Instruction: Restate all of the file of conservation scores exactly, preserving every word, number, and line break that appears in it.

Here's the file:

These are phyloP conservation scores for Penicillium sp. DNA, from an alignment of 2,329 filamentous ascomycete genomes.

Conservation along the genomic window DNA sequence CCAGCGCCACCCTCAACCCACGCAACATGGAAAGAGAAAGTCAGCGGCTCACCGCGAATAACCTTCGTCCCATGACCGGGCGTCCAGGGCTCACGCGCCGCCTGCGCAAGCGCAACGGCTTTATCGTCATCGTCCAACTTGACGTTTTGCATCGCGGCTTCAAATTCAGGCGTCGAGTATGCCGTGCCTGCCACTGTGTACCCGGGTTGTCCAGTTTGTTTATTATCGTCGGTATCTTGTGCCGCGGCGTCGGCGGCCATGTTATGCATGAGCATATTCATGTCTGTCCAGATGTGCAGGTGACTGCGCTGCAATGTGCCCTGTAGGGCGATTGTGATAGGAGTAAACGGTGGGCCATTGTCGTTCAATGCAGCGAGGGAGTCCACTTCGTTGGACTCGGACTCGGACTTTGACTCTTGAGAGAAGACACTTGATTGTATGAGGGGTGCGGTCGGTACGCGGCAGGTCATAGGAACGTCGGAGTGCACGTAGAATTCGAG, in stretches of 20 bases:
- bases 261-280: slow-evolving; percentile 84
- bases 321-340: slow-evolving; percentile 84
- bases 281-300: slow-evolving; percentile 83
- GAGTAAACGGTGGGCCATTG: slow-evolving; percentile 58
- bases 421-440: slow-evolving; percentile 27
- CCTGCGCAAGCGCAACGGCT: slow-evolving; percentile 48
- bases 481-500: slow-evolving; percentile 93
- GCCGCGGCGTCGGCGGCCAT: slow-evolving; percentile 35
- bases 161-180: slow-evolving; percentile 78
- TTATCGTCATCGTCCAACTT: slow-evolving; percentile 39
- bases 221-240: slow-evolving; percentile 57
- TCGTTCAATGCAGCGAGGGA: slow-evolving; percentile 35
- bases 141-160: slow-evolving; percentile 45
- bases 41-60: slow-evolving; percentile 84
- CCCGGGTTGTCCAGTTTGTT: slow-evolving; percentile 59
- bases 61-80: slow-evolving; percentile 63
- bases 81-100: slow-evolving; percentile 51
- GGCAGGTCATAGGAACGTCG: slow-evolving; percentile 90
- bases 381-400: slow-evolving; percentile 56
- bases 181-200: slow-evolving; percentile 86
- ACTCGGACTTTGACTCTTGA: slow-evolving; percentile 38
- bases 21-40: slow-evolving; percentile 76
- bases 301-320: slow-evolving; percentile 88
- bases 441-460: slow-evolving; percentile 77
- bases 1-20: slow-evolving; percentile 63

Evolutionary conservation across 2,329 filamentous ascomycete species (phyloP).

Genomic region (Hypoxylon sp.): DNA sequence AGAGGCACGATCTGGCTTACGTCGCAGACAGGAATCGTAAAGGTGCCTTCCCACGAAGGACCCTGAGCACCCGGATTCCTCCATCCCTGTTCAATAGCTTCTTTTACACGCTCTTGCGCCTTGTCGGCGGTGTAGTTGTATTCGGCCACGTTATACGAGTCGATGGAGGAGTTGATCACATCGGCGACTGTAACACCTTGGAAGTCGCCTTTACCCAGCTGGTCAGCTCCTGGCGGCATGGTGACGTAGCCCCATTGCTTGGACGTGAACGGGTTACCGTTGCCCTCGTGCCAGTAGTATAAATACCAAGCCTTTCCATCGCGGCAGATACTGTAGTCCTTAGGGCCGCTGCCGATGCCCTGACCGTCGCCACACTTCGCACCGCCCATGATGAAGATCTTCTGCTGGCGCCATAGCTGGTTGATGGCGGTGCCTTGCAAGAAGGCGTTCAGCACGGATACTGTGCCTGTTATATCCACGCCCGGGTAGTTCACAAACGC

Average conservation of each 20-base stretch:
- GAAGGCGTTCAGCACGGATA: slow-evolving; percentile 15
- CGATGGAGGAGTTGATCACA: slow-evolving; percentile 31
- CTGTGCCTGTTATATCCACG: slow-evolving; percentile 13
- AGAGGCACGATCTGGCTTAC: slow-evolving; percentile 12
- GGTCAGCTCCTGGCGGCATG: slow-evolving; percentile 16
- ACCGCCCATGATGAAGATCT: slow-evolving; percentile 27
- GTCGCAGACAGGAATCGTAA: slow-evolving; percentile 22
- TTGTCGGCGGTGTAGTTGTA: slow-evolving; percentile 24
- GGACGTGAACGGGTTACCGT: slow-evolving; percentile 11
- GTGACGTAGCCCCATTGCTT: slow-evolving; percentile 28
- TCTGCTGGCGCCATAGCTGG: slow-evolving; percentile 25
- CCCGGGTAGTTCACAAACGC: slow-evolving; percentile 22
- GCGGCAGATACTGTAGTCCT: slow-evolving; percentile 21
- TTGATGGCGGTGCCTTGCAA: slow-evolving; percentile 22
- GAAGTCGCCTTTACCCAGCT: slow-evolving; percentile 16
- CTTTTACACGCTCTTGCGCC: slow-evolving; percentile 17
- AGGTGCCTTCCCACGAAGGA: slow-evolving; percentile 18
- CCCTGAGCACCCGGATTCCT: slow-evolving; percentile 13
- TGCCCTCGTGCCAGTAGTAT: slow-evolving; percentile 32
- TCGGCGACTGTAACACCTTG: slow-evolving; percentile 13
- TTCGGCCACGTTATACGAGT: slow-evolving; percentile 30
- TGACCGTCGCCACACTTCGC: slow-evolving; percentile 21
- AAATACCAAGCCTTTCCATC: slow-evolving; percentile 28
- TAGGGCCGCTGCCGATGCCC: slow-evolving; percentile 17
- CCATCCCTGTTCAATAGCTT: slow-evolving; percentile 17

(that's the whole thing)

These are phyloP conservation scores for Penicillium sp. DNA, from an alignment of 2,329 filamentous ascomycete genomes.

Conservation along the genomic window DNA sequence CCAGCGCCACCCTCAACCCACGCAACATGGAAAGAGAAAGTCAGCGGCTCACCGCGAATAACCTTCGTCCCATGACCGGGCGTCCAGGGCTCACGCGCCGCCTGCGCAAGCGCAACGGCTTTATCGTCATCGTCCAACTTGACGTTTTGCATCGCGGCTTCAAATTCAGGCGTCGAGTATGCCGTGCCTGCCACTGTGTACCCGGGTTGTCCAGTTTGTTTATTATCGTCGGTATCTTGTGCCGCGGCGTCGGCGGCCATGTTATGCATGAGCATATTCATGTCTGTCCAGATGTGCAGGTGACTGCGCTGCAATGTGCCCTGTAGGGCGATTGTGATAGGAGTAAACGGTGGGCCATTGTCGTTCAATGCAGCGAGGGAGTCCACTTCGTTGGACTCGGACTCGGACTTTGACTCTTGAGAGAAGACACTTGATTGTATGAGGGGTGCGGTCGGTACGCGGCAGGTCATAGGAACGTCGGAGTGCACGTAGAATTCGAG, in stretches of 20 bases:
- bases 261-280: slow-evolving; percentile 84
- bases 321-340: slow-evolving; percentile 84
- bases 281-300: slow-evolving; percentile 83
- GAGTAAACGGTGGGCCATTG: slow-evolving; percentile 58
- bases 421-440: slow-evolving; percentile 27
- CCTGCGCAAGCGCAACGGCT: slow-evolving; percentile 48
- bases 481-500: slow-evolving; percentile 93
- GCCGCGGCGTCGGCGGCCAT: slow-evolving; percentile 35
- bases 161-180: slow-evolving; percentile 78
- TTATCGTCATCGTCCAACTT: slow-evolving; percentile 39
- bases 221-240: slow-evolving; percentile 57
- TCGTTCAATGCAGCGAGGGA: slow-evolving; percentile 35
- bases 141-160: slow-evolving; percentile 45
- bases 41-60: slow-evolving; percentile 84
- CCCGGGTTGTCCAGTTTGTT: slow-evolving; percentile 59
- bases 61-80: slow-evolving; percentile 63
- bases 81-100: slow-evolving; percentile 51
- GGCAGGTCATAGGAACGTCG: slow-evolving; percentile 90
- bases 381-400: slow-evolving; percentile 56
- bases 181-200: slow-evolving; percentile 86
- ACTCGGACTTTGACTCTTGA: slow-evolving; percentile 38
- bases 21-40: slow-evolving; percentile 76
- bases 301-320: slow-evolving; percentile 88
- bases 441-460: slow-evolving; percentile 77
- bases 1-20: slow-evolving; percentile 63

Evolutionary conservation across 2,329 filamentous ascomycete species (phyloP).

Genomic region (Hypoxylon sp.): DNA sequence AGAGGCACGATCTGGCTTACGTCGCAGACAGGAATCGTAAAGGTGCCTTCCCACGAAGGACCCTGAGCACCCGGATTCCTCCATCCCTGTTCAATAGCTTCTTTTACACGCTCTTGCGCCTTGTCGGCGGTGTAGTTGTATTCGGCCACGTTATACGAGTCGATGGAGGAGTTGATCACATCGGCGACTGTAACACCTTGGAAGTCGCCTTTACCCAGCTGGTCAGCTCCTGGCGGCATGGTGACGTAGCCCCATTGCTTGGACGTGAACGGGTTACCGTTGCCCTCGTGCCAGTAGTATAAATACCAAGCCTTTCCATCGCGGCAGATACTGTAGTCCTTAGGGCCGCTGCCGATGCCCTGACCGTCGCCACACTTCGCACCGCCCATGATGAAGATCTTCTGCTGGCGCCATAGCTGGTTGATGGCGGTGCCTTGCAAGAAGGCGTTCAGCACGGATACTGTGCCTGTTATATCCACGCCCGGGTAGTTCACAAACGC

Average conservation of each 20-base stretch:
- GAAGGCGTTCAGCACGGATA: slow-evolving; percentile 15
- CGATGGAGGAGTTGATCACA: slow-evolving; percentile 31
- CTGTGCCTGTTATATCCACG: slow-evolving; percentile 13
- AGAGGCACGATCTGGCTTAC: slow-evolving; percentile 12
- GGTCAGCTCCTGGCGGCATG: slow-evolving; percentile 16
- ACCGCCCATGATGAAGATCT: slow-evolving; percentile 27
- GTCGCAGACAGGAATCGTAA: slow-evolving; percentile 22
- TTGTCGGCGGTGTAGTTGTA: slow-evolving; percentile 24
- GGACGTGAACGGGTTACCGT: slow-evolving; percentile 11
- GTGACGTAGCCCCATTGCTT: slow-evolving; percentile 28
- TCTGCTGGCGCCATAGCTGG: slow-evolving; percentile 25
- CCCGGGTAGTTCACAAACGC: slow-evolving; percentile 22
- GCGGCAGATACTGTAGTCCT: slow-evolving; percentile 21
- TTGATGGCGGTGCCTTGCAA: slow-evolving; percentile 22
- GAAGTCGCCTTTACCCAGCT: slow-evolving; percentile 16
- CTTTTACACGCTCTTGCGCC: slow-evolving; percentile 17
- AGGTGCCTTCCCACGAAGGA: slow-evolving; percentile 18
- CCCTGAGCACCCGGATTCCT: slow-evolving; percentile 13
- TGCCCTCGTGCCAGTAGTAT: slow-evolving; percentile 32
- TCGGCGACTGTAACACCTTG: slow-evolving; percentile 13
- TTCGGCCACGTTATACGAGT: slow-evolving; percentile 30
- TGACCGTCGCCACACTTCGC: slow-evolving; percentile 21
- AAATACCAAGCCTTTCCATC: slow-evolving; percentile 28
- TAGGGCCGCTGCCGATGCCC: slow-evolving; percentile 17
- CCATCCCTGTTCAATAGCTT: slow-evolving; percentile 17